Some people say that radial-bladed centrifugal fans are always in stall, because there is a poor match between the directional velocity of the blade and that of the approaching air. This is essentially true. However, these types of fans can have severe time-varying flows at very low flow rates, since the internal losses are dominated by stall and the pressure falls off at this point.
A fan operating at or near the stall point usually will have severe increases in noise. On some fans it will sound almost as if the impeller is being impacted by a solid object (hammering). Pure stall tends to have a random frequency, but there are special cases where a pure frequency is generated. This will be discussed later.
There is a time-varying nature for the flow of a fan in stall. However, this is normally not the major cause of concern. The increased noise being generated can be a problem, but this too can be dealt with.
The major concern for a fan operating in stall is the potential for mechanical damage. Those who have had a bumpy airplane ride have a feel for how severe aerodynamic shock impacts can be.
A fan continuously operating in stall can sustain structural metal fatigue. This is especially true for axial flow fans having long, slender blades, or blades fabricated from sheet metal.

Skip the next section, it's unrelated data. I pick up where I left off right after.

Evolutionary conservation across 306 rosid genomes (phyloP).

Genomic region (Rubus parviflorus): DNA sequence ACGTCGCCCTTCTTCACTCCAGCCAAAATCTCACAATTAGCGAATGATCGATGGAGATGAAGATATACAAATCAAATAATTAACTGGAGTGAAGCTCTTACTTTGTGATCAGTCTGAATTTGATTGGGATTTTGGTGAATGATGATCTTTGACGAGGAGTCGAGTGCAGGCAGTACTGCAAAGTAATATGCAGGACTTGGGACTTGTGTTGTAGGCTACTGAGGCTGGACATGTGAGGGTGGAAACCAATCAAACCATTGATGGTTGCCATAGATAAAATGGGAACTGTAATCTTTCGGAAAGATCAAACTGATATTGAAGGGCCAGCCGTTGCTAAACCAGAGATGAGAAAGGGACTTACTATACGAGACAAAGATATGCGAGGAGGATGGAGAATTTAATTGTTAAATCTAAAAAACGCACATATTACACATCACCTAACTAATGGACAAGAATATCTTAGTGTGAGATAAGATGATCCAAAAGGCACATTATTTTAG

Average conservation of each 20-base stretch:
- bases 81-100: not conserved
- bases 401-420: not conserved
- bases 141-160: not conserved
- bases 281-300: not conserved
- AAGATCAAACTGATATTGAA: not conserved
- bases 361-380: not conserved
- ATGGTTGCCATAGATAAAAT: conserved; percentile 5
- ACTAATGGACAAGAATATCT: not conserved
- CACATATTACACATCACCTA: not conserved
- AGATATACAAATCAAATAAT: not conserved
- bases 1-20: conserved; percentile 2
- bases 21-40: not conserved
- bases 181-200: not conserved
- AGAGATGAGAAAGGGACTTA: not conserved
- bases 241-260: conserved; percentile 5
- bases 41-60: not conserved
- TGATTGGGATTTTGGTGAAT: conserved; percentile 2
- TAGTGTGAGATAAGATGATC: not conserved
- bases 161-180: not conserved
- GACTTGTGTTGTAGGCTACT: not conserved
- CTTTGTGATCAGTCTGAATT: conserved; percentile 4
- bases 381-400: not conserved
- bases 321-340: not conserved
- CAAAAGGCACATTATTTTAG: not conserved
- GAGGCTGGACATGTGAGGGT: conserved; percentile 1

Centrifugal fans are less prone to damage. Centrifugal fans designed for relatively high pressures but operating at very low pressures (less than 1 in. sp) have been known to operate continuously in stall for many years without damage.
There is another downside to having a fan operate in stall. It means the efficiency of the fan is less than optimum. A smaller size fan costs less and has a lower operating cost. It will also likely outlast a larger fan.
Rotating StallThis is a special case of stall that normally only occurs in high-efficiency, backwardly inclined centrifugal fans. Most observers also report that inlet vanes are involved.
These fans are encased in a scroll-type housing that helps generate the fan’s pressure. The pressure around the periphery of the fan wheel varies relative to how near it is to the fan outlet (where it is highest). These fans have several blades, typically nine to 12.
We will call the passageway between each blade a cell. The flow through each cell can vary since the pressure around the periphery varies. Near the stall point it becomes possible for most of the cells to have the normal forward flow, while one or two cells have reverse flow.
The air that “squirts” backward through these cells has nowhere to go so it moves to an adjacent cell, deflecting the air which was already traveling through it. This change of attack angle now forces this cell to stall. It then also has reverse flow, passes on its bubble of air, and on and on around the fan wheel.
Most researchers have reported that the frequency of travel of this rotating stall occurs at about two-thirds of the fan rotational rpm. Some have observed two traveling cells at once generating a four-thirds-rpm frequency.